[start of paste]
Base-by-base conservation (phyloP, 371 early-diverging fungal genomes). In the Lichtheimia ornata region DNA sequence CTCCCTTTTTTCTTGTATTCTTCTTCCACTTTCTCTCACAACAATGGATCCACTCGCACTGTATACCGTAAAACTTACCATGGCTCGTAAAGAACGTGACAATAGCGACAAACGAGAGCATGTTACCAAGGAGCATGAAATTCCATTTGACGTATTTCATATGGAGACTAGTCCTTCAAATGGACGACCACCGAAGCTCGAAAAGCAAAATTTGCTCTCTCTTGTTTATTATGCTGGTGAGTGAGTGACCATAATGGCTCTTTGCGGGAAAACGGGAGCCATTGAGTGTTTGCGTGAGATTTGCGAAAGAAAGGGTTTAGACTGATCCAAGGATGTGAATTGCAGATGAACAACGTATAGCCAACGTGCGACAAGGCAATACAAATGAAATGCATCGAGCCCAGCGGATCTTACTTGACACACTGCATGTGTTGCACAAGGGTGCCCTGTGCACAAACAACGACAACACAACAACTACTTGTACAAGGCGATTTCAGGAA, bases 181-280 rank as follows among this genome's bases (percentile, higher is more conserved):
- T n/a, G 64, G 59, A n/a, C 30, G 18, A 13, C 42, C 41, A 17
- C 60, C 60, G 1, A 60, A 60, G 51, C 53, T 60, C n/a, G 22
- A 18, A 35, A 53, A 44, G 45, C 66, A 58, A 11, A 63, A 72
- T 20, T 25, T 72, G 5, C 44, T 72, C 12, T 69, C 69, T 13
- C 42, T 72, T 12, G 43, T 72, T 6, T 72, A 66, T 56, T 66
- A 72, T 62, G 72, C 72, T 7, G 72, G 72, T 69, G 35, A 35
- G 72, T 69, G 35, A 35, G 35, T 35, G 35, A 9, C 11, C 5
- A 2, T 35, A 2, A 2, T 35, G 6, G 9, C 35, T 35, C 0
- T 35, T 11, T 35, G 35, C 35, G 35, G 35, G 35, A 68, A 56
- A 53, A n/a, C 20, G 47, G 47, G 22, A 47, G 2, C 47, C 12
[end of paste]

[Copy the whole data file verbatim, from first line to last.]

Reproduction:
Base-by-base conservation (phyloP, 371 early-diverging fungal genomes). In the Lichtheimia ornata region DNA sequence CTCCCTTTTTTCTTGTATTCTTCTTCCACTTTCTCTCACAACAATGGATCCACTCGCACTGTATACCGTAAAACTTACCATGGCTCGTAAAGAACGTGACAATAGCGACAAACGAGAGCATGTTACCAAGGAGCATGAAATTCCATTTGACGTATTTCATATGGAGACTAGTCCTTCAAATGGACGACCACCGAAGCTCGAAAAGCAAAATTTGCTCTCTCTTGTTTATTATGCTGGTGAGTGAGTGACCATAATGGCTCTTTGCGGGAAAACGGGAGCCATTGAGTGTTTGCGTGAGATTTGCGAAAGAAAGGGTTTAGACTGATCCAAGGATGTGAATTGCAGATGAACAACGTATAGCCAACGTGCGACAAGGCAATACAAATGAAATGCATCGAGCCCAGCGGATCTTACTTGACACACTGCATGTGTTGCACAAGGGTGCCCTGTGCACAAACAACGACAACACAACAACTACTTGTACAAGGCGATTTCAGGAA, bases 181-280 rank as follows among this genome's bases (percentile, higher is more conserved):
- T n/a, G 64, G 59, A n/a, C 30, G 18, A 13, C 42, C 41, A 17
- C 60, C 60, G 1, A 60, A 60, G 51, C 53, T 60, C n/a, G 22
- A 18, A 35, A 53, A 44, G 45, C 66, A 58, A 11, A 63, A 72
- T 20, T 25, T 72, G 5, C 44, T 72, C 12, T 69, C 69, T 13
- C 42, T 72, T 12, G 43, T 72, T 6, T 72, A 66, T 56, T 66
- A 72, T 62, G 72, C 72, T 7, G 72, G 72, T 69, G 35, A 35
- G 72, T 69, G 35, A 35, G 35, T 35, G 35, A 9, C 11, C 5
- A 2, T 35, A 2, A 2, T 35, G 6, G 9, C 35, T 35, C 0
- T 35, T 11, T 35, G 35, C 35, G 35, G 35, G 35, A 68, A 56
- A 53, A n/a, C 20, G 47, G 47, G 22, A 47, G 2, C 47, C 12